The other ususal suspects -the Barclay brothers and Mohamed Al Fayed - have yet to break cover. But this being an everyday story of newspaper folk it can surely only be a matter of time.
The inspiration for last week's spurt of stock market speculation linking the Mirror to some corporate action can only be guessed at. But it has had a pleasing effect on all those executive share options, while simultaneously raising the price that any eventual bidder will have to pay for the business.
That the Mirror and Mr Montgomery want to do a deal appears pretty much accepted all round. But what kind of story would a new owner be buying into? The group's flagship tabloid, the Mirror, has been losing the war of the "red tops" since the start of the decade. More recently, the share price has been heading in the same direction, underperforming the market by a third until Springer popped up. The foray into television has been fun but so far fruitless and even with its most recent acquisition, Midland Independent Newspapers, the City is suspicious of what Mirror Group can do for an encore once the oligatory round of ruthless cost-cutting has worked through to the bottom line.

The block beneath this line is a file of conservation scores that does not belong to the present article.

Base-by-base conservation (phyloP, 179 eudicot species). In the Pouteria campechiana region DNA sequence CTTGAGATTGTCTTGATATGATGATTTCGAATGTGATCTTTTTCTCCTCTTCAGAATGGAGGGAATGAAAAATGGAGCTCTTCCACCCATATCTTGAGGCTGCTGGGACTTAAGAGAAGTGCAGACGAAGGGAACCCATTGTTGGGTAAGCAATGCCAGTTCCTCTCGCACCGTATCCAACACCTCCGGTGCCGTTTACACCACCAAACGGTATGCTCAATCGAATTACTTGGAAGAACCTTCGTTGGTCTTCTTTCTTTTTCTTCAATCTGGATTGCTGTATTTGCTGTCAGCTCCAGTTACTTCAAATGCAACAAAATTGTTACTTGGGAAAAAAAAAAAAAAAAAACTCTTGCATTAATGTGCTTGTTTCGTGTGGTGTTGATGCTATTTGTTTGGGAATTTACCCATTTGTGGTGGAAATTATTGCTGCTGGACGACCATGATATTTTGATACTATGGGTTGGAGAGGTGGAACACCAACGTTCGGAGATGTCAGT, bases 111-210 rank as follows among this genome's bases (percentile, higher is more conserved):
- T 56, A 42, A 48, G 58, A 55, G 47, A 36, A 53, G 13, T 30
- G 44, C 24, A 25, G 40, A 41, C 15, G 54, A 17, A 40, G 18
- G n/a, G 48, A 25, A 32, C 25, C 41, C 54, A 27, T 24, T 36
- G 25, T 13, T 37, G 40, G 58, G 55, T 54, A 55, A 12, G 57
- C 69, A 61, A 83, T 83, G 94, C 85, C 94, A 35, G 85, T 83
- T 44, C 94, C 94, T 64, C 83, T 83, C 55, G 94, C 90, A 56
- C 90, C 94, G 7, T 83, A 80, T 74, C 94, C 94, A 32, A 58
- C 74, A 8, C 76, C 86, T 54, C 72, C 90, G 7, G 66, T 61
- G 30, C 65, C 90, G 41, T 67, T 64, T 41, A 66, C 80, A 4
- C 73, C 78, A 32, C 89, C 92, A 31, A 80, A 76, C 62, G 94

Springer's riposte is that it is a builder of businesses. Just look at what it has done for the circulation of Bild, one of the few tabloid newspapers anywhere in Europe that is putting on readers. But Bild already has an extraordinarily dominant franchise. In comparison with the cut-throat arena Springer would be entering in the UK, the German tabloid newspaper market looks like a teddy bears' picnic. What's more, in the absence of any obvious duplication or scope for savings in purchasing, there would be precious little scope for Springer to dress a deal up as a cost-cutting exercise itself.
All the while, the Mirror share price continues to run ahead. At 280p, a 40 per cent premium to its price before bid speculation began, the Mirror would cost pounds 1.4bn - two-and-a-half times sales and a fancy 10 times earnings before tax, interest, depreciation and amortisation. Mr Montgomery is said to be looking for something nearer 300p - a price that Mirror Group shareholders have never even glimpsed during his six years at the helm.
Rational men can do odd things when the smell of newsprint gets into the nostrils. Gus Fischer, Springer's chief executive, should be oblivious to that since he has been in the newspaper business long enough, including a spell with News International where he and Mr Montgomery got to know one another. But if the Germans are going to bid, they need to get their gameplan together quickly.Reuse content